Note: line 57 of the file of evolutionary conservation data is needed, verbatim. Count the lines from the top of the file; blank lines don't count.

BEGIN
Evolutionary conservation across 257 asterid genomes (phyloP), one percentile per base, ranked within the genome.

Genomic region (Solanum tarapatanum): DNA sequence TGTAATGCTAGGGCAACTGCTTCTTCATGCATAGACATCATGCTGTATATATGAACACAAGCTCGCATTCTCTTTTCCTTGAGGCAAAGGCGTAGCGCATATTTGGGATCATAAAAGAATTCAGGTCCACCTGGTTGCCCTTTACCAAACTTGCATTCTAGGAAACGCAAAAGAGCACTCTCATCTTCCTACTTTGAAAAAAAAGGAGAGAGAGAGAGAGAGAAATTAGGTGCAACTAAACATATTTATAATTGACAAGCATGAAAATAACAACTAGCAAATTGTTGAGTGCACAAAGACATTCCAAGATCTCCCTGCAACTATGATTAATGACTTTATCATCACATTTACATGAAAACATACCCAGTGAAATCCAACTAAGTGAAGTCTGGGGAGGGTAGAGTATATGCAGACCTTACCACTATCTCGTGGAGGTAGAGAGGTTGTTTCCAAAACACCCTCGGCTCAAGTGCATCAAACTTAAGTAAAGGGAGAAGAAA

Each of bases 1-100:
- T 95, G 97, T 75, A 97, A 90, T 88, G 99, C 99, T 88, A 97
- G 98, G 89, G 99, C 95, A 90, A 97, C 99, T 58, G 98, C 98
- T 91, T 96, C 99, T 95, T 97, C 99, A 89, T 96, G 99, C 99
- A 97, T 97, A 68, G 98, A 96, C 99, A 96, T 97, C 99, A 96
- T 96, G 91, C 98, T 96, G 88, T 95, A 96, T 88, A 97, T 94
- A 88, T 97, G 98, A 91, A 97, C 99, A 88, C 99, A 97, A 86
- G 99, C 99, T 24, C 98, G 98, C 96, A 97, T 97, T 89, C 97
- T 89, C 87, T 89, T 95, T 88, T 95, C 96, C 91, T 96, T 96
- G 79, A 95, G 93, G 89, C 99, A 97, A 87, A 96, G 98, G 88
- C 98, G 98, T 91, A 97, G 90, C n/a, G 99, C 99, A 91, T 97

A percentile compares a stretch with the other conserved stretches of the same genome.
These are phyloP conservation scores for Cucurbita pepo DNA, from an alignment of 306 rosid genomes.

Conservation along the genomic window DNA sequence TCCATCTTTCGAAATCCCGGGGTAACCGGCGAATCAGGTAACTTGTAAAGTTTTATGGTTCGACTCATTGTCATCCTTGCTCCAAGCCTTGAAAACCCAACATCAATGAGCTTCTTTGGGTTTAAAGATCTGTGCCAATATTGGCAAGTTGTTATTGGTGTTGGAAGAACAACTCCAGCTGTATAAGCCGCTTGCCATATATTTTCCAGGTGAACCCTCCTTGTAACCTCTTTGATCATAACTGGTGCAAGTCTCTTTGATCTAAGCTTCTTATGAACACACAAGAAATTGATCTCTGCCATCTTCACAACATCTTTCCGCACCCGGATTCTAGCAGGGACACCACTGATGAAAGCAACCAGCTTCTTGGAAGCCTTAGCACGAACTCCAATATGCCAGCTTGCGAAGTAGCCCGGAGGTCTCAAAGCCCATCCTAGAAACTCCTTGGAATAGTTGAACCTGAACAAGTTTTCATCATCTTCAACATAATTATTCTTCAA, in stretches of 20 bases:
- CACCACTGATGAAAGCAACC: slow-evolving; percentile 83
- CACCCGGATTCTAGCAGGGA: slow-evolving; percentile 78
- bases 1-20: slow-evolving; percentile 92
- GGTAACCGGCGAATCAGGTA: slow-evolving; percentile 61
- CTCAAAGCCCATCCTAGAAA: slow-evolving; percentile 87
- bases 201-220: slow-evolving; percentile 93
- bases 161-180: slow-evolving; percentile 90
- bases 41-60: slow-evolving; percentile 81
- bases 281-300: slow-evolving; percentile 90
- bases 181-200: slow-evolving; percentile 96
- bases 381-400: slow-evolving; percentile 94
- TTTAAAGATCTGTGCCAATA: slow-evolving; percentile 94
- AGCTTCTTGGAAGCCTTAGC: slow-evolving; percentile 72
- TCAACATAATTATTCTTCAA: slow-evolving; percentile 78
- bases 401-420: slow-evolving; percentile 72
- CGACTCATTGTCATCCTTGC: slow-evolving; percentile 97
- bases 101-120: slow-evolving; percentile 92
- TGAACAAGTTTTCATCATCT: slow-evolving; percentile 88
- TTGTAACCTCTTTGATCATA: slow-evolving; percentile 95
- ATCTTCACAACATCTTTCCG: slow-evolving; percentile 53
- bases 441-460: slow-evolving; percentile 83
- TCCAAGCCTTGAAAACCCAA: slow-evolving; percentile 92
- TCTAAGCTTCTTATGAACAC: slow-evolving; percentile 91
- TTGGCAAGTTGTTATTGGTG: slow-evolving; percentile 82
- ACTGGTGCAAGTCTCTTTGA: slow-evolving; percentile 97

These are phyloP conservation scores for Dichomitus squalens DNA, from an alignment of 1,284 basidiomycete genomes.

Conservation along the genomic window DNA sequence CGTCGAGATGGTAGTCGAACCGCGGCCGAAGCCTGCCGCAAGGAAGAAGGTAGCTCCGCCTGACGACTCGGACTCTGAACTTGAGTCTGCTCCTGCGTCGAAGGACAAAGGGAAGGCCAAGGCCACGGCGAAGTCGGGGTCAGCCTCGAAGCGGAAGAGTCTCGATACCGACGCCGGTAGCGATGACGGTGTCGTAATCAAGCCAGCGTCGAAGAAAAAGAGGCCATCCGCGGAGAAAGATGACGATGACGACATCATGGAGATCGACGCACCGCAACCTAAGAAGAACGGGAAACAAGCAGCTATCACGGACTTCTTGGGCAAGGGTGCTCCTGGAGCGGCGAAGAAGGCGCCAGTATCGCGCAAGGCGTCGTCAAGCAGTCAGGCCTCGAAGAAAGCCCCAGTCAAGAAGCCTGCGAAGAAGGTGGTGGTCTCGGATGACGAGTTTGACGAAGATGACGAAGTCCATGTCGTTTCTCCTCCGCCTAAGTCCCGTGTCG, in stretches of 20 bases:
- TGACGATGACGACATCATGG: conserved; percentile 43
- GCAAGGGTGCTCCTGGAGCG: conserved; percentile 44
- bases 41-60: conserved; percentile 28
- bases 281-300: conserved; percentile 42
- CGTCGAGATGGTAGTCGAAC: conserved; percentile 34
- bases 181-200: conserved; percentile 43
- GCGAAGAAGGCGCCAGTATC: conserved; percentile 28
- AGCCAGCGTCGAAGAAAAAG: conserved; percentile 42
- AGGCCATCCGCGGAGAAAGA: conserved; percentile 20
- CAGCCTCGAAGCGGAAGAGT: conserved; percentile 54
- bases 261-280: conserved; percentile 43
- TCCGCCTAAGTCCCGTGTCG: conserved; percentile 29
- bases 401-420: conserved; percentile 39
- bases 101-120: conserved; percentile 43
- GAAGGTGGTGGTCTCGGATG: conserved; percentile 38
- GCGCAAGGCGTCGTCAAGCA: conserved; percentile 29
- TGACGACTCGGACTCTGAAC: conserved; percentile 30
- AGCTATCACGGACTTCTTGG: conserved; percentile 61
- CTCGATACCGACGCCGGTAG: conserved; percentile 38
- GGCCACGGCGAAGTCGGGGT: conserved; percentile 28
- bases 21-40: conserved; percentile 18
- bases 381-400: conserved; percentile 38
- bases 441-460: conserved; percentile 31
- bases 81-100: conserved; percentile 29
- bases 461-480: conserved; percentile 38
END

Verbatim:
- bases 101-120: conserved; percentile 43